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Installing and Using WSL2 (Windows Subsystem for Linux) on Windows 11

Are you a Windows user looking to up your productivity and efficiency by using Linux tools and utilities without the hassle of dual-booting or using a virtual machine? Look no further, because Windows Subsystem for Linux (WSL) is here to save the day! And with the recent release of WSL2, it’s easier and more powerful than ever before.

Most people don’t know that WSL2 actually runs a lightweight virtual machine in the background, providing better performance and compatibility with Linux software compared to the original WSL. However, the most important thing to keep in mind when using WSL2 is that it is not a full-fledged Linux system, so certain features and applications may not work as expected.

Top 5 reasons to use WSL

  1. Access to a wide range of Linux tools and utilities: WSL allows you to use a wide range of Linux tools and utilities, such as text editors, package managers, and server applications, directly from your Windows environment. This can be especially useful for developers who need to use certain tools or libraries that are only available on Linux.
  2. Improved productivity and efficiency: By using WSL, you can easily switch between your Windows and Linux environments and run both systems concurrently, which can improve your overall productivity and efficiency.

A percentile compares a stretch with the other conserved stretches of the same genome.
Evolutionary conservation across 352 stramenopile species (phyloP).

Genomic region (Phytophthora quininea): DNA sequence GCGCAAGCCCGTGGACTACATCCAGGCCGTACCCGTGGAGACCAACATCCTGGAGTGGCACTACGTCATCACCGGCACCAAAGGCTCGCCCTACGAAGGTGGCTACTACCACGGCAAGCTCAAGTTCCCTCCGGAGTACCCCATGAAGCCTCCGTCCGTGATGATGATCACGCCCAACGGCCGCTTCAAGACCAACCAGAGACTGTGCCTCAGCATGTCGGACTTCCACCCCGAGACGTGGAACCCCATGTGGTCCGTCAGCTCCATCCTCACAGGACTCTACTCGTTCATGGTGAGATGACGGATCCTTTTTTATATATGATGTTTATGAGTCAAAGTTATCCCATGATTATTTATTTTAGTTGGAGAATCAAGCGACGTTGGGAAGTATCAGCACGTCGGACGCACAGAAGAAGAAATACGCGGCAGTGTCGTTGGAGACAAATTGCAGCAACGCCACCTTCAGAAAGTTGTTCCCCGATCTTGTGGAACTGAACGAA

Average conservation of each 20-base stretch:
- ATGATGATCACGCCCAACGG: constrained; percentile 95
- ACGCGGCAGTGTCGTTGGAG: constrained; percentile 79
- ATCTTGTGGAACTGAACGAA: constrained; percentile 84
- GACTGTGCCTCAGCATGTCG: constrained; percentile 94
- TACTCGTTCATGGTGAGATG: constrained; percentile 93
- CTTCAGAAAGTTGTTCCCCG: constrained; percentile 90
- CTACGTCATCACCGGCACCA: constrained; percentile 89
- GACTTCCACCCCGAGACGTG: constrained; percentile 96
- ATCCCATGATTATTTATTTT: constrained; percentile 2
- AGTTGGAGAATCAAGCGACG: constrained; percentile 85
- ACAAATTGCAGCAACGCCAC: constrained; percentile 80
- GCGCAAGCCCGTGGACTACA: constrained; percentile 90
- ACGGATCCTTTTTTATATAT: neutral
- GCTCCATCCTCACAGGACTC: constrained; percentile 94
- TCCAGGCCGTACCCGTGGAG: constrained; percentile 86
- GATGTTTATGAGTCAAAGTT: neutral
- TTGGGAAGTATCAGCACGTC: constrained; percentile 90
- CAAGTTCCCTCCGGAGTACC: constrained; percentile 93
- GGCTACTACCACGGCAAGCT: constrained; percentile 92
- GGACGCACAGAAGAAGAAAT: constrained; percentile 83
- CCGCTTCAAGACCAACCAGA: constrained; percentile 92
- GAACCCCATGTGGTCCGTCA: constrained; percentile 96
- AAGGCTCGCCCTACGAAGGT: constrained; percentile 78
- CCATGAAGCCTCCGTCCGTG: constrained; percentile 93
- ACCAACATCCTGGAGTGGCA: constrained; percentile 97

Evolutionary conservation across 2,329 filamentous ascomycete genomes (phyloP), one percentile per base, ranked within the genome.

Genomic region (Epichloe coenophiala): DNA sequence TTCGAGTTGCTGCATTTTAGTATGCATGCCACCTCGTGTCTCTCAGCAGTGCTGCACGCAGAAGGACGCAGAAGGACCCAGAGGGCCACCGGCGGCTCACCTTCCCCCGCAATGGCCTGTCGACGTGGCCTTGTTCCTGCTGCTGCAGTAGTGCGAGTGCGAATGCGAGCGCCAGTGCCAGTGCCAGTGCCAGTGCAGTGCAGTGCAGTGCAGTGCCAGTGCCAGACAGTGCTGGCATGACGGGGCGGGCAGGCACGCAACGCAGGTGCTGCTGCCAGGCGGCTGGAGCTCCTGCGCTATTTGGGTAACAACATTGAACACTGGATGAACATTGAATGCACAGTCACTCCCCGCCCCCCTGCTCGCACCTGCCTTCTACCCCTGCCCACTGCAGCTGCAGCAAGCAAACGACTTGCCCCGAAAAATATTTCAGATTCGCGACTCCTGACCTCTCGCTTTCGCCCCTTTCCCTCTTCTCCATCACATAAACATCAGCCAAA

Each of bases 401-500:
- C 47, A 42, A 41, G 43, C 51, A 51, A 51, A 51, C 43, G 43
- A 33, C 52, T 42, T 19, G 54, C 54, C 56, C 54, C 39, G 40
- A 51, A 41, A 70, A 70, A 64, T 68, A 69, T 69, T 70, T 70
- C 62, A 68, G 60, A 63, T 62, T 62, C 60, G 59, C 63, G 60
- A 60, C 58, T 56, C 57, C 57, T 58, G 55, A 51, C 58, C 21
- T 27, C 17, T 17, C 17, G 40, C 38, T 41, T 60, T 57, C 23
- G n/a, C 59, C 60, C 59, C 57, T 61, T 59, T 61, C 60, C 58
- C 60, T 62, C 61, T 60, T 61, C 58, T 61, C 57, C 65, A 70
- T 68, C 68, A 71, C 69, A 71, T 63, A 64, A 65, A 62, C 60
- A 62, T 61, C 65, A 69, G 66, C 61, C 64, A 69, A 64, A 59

3. No need to dual-boot or use a virtual machine: WSL allows you to use Linux tools and utilities without the need to dual-boot your system or run a virtual machine, saving you time and resources.
  4. Better performance: WSL2, the latest version of WSL, runs a lightweight virtual machine in the background, providing improved performance and compatibility with Linux software compared to the original WSL.
  5. Easy to set up and use: Installing and using WSL is straightforward and can be done with just a few simple commands. This makes it easy for even non-technical users to get started with Linux on their Windows systems.

To get started with WSL2 on Windows 11, follow these steps:

Enable the “Windows Subsystem for Linux” optional feature:

dism.exe /online /enable-feature /featurename:Microsoft-Windows-Subsystem-Linux /all /norestart

Download and install a Linux distribution from the Microsoft Store, such as Ubuntu:

Invoke-WebRequest -Uri <https://aka.ms/wsl-ubuntu-2004> -OutFile Ubuntu.appx -UseBasicParsing
Add-AppxPackage .\\Ubuntu.appx

Set the default WSL version to 2:

wsl --set-default-version 2

Update the Linux distribution to use WSL2:

wsl --set-version <DistributionName> 2

That’s it! You can now open the Linux distribution from the Start menu and start using it like you would on a regular Linux system.

To test your knowledge, try installing and using a text editor like nano or vim in your new WSL2 environment.

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